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Need help now?
Help from someone you know
You don't need to be alone with bullying. There are people who can listen and help.
It is really important to tell someone who can help. You can talk to:
- a teacher, guidance officer or school counsellor
- someone in your family – aunt, uncle, grandparent
- a friend who could help you.
If things don't get better after you've told someone, tell them again or tell a different person. There is always someone who can help.
Someone else to talk to
If you want to talk to someone else about what's happening, you can contact:
Kids Helpline provides free, private and confidential, telephone and online counselling service specifically for young people aged between 5 and 25 and helpful information about relationship topics.
ReachOut.com provides an online youth mental health service and information, stories and a support network of other young people who have been through tough personal situations.
- eheadspace also offers online chat or email support services for young people aged 12–25, as well as their family and friends. You can call them on 1800 650 890. its a free call. The eheadspace team are available between 9am – 1am (AEDT) 7 days a week.
If you're outside of Australia, you can go to
Child Helpline International to find a helpline in your country. Click on the 'Where We Work' tab. A world map will appear. Then click on your country and a list of child helplines that you can call in your country for help now will appear.
Reporting serious online bullying
If a person under 18 has experienced serious online bullying, the material can be reported to the
Office of the eSafety Commissioner. The site also provides information on how to
report online bullying directly to the social media service.
You might want to read more to get more ideas about what to do.
jurisdiction's website is often the best place to get information relevant to your school and your situation.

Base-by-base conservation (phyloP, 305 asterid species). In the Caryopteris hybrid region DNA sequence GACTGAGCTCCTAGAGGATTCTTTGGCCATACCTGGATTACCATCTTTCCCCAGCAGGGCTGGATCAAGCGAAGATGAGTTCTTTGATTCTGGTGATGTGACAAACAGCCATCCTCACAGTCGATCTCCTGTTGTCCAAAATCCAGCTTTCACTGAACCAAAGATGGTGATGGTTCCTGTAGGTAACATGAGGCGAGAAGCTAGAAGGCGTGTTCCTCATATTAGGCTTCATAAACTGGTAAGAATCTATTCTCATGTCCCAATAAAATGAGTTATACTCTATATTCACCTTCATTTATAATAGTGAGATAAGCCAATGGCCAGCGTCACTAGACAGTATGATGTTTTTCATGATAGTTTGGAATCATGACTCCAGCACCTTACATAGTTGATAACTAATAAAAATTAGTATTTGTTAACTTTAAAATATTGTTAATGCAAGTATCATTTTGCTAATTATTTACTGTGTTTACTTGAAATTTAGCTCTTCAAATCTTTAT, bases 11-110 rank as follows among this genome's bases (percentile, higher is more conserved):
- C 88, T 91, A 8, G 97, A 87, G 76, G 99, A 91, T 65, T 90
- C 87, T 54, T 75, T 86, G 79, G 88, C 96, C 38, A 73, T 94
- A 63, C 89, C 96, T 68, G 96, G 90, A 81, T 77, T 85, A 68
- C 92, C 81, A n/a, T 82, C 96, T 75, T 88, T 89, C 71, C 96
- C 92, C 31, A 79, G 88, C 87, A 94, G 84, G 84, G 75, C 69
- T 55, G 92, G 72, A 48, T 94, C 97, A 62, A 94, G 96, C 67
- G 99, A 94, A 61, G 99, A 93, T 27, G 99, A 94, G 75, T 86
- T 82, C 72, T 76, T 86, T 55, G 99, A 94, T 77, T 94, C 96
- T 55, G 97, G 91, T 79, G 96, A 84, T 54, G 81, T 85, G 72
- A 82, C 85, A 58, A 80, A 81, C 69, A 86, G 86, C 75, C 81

You may also want to visit some other reputable websites in Australia which provide information, advice and stories about other people's experiences of dealing with bullying.
National Centre Against Bullying has tips about how to deal with bullying.
The Australian government's
Office of the eSafety Commissioner is a comprehensive resource for all issues related to online safety and online bullying, and includes a reporting and complaints service for online bullying and harassment. Also check out our
Online safety page for other sites with online safety information.
The Australian Psychology Society's page on
Parenting guide to helping children managing conflict, aggression and bullying provides advice and strategies for parents.
Family-School and Community Partnerships Bureau, funded by the Australian government, fosters parental engagement and community involvement in schools. It conducts research, and provides resources and practical support and advice to parents, principals, teachers and others about how to build and sustain partnerships.
Parents and Friends of Lesbian and Gay Students (PFLAG) is an international peer support group that has been operating in Australia for over 30 years.
Raising Children Network is an Australian parenting website providing links to a range of national and state resources, services and support organisations for parents and families of all kinds.
For teens section for sites with additional information about bullying written for young people.
Remember, bullying is serious. Tell someone about it.